The good news is that many of the high-end toys (such as the heated steering wheel, power rear sun/privacy blind, heated/cooled seats) are controlled by soft-key 'buttons' on the touchscreen display that also serves the SatNav and multimedia features as well as the reversing camera.

“There’s no traditional
handbrake to clutter up
the centre console;
instead your left foot
gets an American-style
parking brake.
While not expected on
this side of the Pond,
it’s nevertheless easy
to use and
works smoothly
...”
For the record, the large screen display is superb, with 3D mapping and excellent colours and clarity. Especially helpful is the digital speed displayed on the map screen alongside the posted speed limit: when you're under the limit your road speed is coloured black; when over the limit, it's red. There's also a digital speed readout right in front of your eyes in the driver's information 'centre' between the analogue speedo and rev-counter.

Also keeping things orderly is the multifunction steering wheel which, in addition to remote controls for voice, phone and adaptive cruise control has, on the back of the horizontal spokes, rocker switches for the audio and volume. There are also neat 'use 'em anytime' paddle-shifters: left for going down the ratios; right to go up.

The cabin is well trimmed with real wood and chrome highlights, plenty of soft-touch plastics and leather covering almost every surface, including the leather wrapped dash and centre console. The dials are illuminated day and night with a gorgeous pale blue luminescent glow. A large (8.4-inch) touchscreen display dominates the fascia and integrated centre stack.

The list of standard kit is comprehensive. Cupholders are today commonplace — but not those in the 300C, which can be cabin temperature, heated or chilled to keep your coffee hot or your soda cold. The top Executive trim is lavishly equipped with Nappa leather upholstery, heated and ventilated front seats, heated rear seats, heated steering wheel, automatic lights 'n' wipes, touchscreen infotainment system (with a 506W amplifier, nine speakers and a subwoofer), Garmin SatNav, digital radio, Bluetooth with voice command, powered rear screen blind, Keyless Entry & Go, steering wheel-mounted gearshift paddles, luxury floor mats, dual-zone climate control, reversing camera along with front and rear park assist, and a dual-pane sunroof with sunshade.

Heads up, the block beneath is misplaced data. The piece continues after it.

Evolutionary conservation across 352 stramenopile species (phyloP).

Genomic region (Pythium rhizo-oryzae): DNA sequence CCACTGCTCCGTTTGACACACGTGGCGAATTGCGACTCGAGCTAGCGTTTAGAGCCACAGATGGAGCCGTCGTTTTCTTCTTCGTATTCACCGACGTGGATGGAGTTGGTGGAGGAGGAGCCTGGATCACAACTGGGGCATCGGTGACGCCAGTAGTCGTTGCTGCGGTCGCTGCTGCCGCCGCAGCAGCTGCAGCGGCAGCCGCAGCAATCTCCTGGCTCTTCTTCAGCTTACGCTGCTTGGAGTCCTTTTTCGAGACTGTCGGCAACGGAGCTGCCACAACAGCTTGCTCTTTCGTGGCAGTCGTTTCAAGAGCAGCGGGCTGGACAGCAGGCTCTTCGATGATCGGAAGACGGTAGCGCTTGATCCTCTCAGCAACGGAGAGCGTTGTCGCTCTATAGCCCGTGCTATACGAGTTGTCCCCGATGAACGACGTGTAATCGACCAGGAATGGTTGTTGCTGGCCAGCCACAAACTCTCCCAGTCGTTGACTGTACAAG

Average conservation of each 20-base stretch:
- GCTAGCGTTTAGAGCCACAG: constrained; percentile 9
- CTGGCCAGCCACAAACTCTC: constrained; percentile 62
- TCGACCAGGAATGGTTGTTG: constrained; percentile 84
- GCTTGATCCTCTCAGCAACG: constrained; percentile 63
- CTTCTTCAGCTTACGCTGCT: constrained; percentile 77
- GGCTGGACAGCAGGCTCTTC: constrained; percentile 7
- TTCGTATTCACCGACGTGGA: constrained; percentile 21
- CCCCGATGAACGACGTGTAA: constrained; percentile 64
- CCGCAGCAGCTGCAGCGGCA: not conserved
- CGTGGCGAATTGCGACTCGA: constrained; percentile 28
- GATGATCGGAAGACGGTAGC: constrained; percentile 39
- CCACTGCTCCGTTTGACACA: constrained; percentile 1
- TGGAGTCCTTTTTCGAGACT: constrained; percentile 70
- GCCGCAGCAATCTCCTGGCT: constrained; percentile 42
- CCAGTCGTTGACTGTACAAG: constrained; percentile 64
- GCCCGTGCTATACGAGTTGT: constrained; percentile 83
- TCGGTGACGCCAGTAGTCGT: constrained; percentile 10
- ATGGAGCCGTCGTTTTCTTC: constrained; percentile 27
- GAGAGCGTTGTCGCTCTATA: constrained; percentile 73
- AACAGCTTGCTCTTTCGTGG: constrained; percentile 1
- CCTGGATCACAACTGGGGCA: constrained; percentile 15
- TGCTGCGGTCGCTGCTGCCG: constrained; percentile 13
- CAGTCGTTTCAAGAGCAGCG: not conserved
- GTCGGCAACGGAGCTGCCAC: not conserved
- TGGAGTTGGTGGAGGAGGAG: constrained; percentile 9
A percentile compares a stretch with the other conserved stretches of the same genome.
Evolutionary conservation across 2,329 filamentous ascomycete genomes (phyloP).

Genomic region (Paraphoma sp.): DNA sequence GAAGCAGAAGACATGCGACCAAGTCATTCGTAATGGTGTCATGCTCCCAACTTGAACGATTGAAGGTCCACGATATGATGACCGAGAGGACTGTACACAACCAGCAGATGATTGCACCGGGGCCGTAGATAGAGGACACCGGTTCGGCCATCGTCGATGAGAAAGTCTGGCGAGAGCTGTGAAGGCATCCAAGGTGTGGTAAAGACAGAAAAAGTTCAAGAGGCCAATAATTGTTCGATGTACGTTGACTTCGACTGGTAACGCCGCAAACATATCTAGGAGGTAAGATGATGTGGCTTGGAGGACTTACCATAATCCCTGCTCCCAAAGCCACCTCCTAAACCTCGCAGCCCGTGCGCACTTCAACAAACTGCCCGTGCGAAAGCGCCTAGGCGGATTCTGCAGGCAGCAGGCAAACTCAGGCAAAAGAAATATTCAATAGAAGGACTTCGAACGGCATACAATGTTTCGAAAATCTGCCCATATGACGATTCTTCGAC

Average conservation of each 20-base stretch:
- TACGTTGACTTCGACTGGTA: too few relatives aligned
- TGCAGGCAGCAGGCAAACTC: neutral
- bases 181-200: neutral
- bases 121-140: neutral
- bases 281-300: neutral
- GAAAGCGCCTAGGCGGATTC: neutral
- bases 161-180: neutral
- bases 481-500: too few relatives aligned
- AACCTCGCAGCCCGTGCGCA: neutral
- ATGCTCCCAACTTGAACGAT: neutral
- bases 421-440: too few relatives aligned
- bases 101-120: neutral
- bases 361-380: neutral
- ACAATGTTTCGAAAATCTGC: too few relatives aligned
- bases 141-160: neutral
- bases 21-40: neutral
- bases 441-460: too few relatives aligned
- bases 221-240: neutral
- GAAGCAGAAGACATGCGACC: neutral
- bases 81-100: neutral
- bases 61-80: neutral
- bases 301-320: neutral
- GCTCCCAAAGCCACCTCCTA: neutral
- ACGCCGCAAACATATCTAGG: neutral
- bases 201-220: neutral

The twin sunroof floods the cabin with light — if that's what you want; a powered (naturally) sun blind blocks out the rays at the touch of a one-shot button. The rear panel is fixed but the front slides open or tilts. Also doing a good job of keeping the glare out of your eyes are the sun visors which also extend inwards to cover the spot most other visors miss: either side of the rear view mirror.

Externally there's a set of 20-inch alloy wheels with polished spoke faces, and platinum chrome finishing to, amongst other things, the door handles, grille, and mirror housings — and all very tastefully done. Safety equipment includes seven airbags, blind spot monitoring, adaptive cruise control, forward collision warning, active pedestrian protection, and adaptive bi-xenon HID headlamps.

“Those travelling in the
back of the 300C enjoy
limo-like refinement —
and privacy: the glazing
surrounding the rear
cabin is all darkly tinted
and the powered rear
blind is as effective
thwarting the paparazzi
as it is blocking
out the sun
...”
The rear cabin is the give-away that the 300C's wheelbase is longer than that found in a S-Class Mercedes-Benz. While you're thinking on that, don't forget that the 300C only costs between £36K (Limited) and £40K (Executive). As with the Merc, you'll be getting a genuine full-sized executive saloon — however, the entry model in the S-Class range costs over £61K.